Lately, I’ve been reading some really interesting stuff in regards to the pros and cons of indie publishing versus traditional publishing.
It’s becoming increasingly obvious – to me at least – that indie publishing is the way forward. The advantages of such an approach seem to massively outweigh the disadvantages.
I’m not going to go into it here, but if you’re interested then please check out this guest blog post over on Emma Lombard’s website. The blog was written by K.C Julius (here’s her website), and here’s a link to it:
The most striking thing on here for me is the creative control of your own creation that going indie gives you.
Now, maybe there is an argument to be made for the fact that the traditional publishers know best how to attract readers. It’s their stock and trade, their profession. But honestly, does that matter if – as is intimated in the above blog post – they don’t market the book for you?
If – as an author – you are truly responsible for marketing your own book, then wouldn’t you want it to be something you’re proud of? Something that is YOUR vision?
I’m a big Kevin Smith fan, and I’ll never forget something he said a while back on a podcast I was listening to. He was talking about his films and how they don’t make big money and how he learned to accept the fact that he didn’t want to make studio films. He wanted to create the film HE wanted to make. The films that NO ONE ELSE could make.
The ‘Kevin Smith’ films.
Now, I’m paraphrasing, but here’s the gist…
Only YOU can write the story that YOU were meant to write.
Now, a book is NOT just about the story contained within its pages. It’s also about what the reader first sees when they set eyes on the book. The picture at the head of this post shows the window of a Waterstones Bookstore here in the UK. It’s a window where the latest releases of books vie for your attention, and if you’re NOT a big name author, you’re relying on a visual oomph to entice readers to pick up your book and read that all important blurb.
The same is true if you’re buying electronically on Amazon, etc.
It’s important to me that the cover is perfect for the book. If you read my review of Marissa Meyer’s ‘Renegade‘ series of books (here’s a link: ‘books-me-and-a-little-review-of-renegades-by-marissa-meyer’), you’ll get a precursor to my thoughts on the matter!
These are MORE than just eye candy to me. Whether my Songbird series lives or dies in the marketplace is almost irrelevant (okay, that’s not entirely true – like any author I’d LOVE them to be wildly successful!) what truly matters to me is the fact that I put out there a product that I am proud of. These books will be the legacy I leave behind when I’m gone, and I want that legacy to be me.
Not a watered down, marketed to death version of my vision.
The story within the pages WILL reflect that…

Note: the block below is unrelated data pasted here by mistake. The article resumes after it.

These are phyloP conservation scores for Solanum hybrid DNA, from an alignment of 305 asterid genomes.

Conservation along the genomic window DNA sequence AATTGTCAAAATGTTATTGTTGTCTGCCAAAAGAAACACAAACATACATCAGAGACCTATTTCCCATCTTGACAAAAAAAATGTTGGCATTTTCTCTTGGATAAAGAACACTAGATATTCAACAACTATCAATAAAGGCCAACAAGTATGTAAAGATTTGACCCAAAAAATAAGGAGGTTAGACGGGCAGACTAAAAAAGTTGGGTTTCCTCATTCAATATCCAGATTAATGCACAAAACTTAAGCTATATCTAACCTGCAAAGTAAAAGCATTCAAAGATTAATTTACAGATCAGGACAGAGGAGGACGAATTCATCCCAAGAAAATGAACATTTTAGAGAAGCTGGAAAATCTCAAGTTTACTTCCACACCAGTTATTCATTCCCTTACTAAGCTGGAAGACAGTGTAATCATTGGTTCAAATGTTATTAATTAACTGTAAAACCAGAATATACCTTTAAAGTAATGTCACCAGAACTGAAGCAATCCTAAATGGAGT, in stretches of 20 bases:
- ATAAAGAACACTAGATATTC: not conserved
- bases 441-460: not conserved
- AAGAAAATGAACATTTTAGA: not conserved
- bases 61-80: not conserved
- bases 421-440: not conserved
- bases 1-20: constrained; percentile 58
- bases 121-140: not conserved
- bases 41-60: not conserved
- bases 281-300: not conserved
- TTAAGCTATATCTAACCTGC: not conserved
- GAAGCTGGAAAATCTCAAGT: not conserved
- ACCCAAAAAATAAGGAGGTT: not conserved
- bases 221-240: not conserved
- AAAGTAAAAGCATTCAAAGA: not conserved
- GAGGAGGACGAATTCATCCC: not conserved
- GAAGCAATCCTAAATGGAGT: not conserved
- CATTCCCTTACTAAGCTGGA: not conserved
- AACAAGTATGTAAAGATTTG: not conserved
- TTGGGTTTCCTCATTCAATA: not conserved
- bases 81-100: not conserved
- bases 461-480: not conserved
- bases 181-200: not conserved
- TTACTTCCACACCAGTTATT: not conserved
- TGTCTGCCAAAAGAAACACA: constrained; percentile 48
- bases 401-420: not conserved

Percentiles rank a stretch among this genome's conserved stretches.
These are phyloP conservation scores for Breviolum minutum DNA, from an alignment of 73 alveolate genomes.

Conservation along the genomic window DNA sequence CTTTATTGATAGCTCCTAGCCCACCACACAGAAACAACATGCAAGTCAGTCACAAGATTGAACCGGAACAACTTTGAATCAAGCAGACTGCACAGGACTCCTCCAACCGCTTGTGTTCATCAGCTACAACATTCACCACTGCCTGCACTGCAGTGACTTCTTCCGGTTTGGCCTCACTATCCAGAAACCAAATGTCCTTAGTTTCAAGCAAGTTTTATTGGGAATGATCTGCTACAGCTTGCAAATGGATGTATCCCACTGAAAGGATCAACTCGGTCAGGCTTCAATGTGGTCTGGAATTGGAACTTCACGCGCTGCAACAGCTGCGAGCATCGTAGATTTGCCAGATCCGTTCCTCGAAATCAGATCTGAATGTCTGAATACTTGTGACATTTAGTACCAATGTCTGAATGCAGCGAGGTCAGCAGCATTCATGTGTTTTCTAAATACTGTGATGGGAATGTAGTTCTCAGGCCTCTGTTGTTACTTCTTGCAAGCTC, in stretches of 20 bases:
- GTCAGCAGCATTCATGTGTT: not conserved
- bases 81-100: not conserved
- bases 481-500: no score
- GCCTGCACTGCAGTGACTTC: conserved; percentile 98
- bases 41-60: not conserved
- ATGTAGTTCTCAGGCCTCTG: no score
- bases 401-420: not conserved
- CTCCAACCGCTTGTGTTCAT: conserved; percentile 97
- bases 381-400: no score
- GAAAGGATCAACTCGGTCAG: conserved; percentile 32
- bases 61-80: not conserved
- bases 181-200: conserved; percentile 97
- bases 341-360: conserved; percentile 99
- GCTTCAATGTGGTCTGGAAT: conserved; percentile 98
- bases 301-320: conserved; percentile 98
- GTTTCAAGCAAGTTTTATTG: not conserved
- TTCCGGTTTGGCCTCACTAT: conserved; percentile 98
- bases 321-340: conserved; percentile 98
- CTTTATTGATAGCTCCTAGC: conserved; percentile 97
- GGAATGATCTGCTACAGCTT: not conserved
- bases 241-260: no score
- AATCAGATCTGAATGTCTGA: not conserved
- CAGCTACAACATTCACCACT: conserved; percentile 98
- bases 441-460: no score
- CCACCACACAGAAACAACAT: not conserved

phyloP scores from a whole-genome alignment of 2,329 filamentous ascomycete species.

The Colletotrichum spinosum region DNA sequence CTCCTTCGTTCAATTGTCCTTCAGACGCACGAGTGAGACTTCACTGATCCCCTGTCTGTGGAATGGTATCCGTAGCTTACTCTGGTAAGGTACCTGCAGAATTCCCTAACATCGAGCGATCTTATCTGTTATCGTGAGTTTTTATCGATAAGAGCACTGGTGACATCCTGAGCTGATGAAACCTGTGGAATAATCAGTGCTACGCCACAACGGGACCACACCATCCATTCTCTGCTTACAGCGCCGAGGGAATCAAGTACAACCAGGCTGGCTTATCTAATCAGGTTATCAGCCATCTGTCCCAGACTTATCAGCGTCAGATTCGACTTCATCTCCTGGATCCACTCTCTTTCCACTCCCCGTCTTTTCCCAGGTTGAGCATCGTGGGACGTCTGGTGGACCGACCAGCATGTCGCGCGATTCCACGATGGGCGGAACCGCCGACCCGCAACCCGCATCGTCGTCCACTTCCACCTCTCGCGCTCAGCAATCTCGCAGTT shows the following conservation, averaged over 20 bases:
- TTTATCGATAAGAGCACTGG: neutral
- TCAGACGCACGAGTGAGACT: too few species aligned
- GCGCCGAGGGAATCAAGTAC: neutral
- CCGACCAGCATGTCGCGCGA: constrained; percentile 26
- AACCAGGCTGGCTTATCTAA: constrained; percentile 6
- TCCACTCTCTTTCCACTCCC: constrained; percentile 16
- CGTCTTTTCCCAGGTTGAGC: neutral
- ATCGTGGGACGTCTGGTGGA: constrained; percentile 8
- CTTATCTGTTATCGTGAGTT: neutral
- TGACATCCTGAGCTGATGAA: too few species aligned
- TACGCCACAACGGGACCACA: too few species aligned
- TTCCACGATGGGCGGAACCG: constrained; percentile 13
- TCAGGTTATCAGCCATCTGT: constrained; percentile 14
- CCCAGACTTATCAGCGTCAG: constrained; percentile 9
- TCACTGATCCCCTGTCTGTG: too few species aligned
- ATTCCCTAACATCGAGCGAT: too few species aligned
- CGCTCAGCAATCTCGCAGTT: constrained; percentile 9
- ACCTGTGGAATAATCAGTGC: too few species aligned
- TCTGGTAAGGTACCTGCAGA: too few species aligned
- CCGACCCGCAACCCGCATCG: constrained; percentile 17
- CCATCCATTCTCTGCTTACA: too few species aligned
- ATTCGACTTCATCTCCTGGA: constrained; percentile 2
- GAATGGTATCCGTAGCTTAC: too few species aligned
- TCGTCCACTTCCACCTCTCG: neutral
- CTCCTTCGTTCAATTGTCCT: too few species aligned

And now so will the cover.
I’ve always had a vision for the covers for the Songbird books. The story deals with a host of characters who have a duality in nature. Vampyrii, Werewolves, Fae, and of course, the Fae/Human hybrids. For a long time I’ve been kind of inspired by the painting of our game characters that Wifey had commissioned by the talented Tyler Wilson. You’ll see it on my homepage, but here it is for those who are too lazy to go look:
The painting had always felt – to me at least – like two characters with two emotions. There was a sense of sadness and of hope. I LOVE this piece.
It gave me the inspiration for what I wanted for my cover art. I wanted each book to feature a different character and give a representation of their dual nature. Book 1 was ALWAYS going to feature Gayle Knightley and the idea was to show her being kind of sad but hopeful on the front cover, while on the back she was ‘powered up.’ Gayle has the ability to manipulate the elements, and her most powerful tool is fire which is powered through the emotion of anger.
Choosing an artist was HARD!!!!!!
If you’ve seen my Artists page, you know I am chums with many fantastic artists. Finally, it was @Sylessae that recommended the perfect artist to bring my vision to startling life.
The clincher for hiring her was that she’s got book cover experience AND has a commercial license arrangement, which is important! As per her website:
‘The Client who pay the commercial commission price is able reproduce, edit or use the Artwork for commercial purposes. Please note, that I still hold the right to display commissioned Artwork in my portfolio and websites, including social media.’
COVER REVEAL AHOY!!!!
So, without further ado… let me reveal the cover that she came up with for
‘The Ballad of the Songbird – Book 1’ – HUNTERS
I’m honestly blown away. It’s PERFECTLY in step with my vision for what I wanted.
The two sides of Gayle Knightley. The sad, grieving side of her on the cover, and the angry powered up side of her on the back. I’d originally wanted the book to be like a monochromatic red, but she suggested the darker highlights and she was absolutely right.
Let me REMIND you of the mock up I originally sent her trying to explain what I wanted, and you’ll see what an AMAZING job she did…
Yup, she took my inept Photoshop mockup and turned it into a bonefide work of art. A masterpiece that I am truly proud of having as my cover. It’s going to look incredible in the flesh. I can’t wait to see it.
I’ve already commissioned the cover for Book 2 – ‘Blood to Earth’, which will feature Lyssa Balthazaar, my Vampyrii character. In keeping with the theme, she’ll be human on the front, full Vampryii on the back – fangs and all! The cover will also have an orange hue, rather than the red of this one, progressing the subtle rainbow theme the 7 books will have when they hit the bookshelf.
Anyway, I hope you like it as much as I do.
Till next time…
Love and Books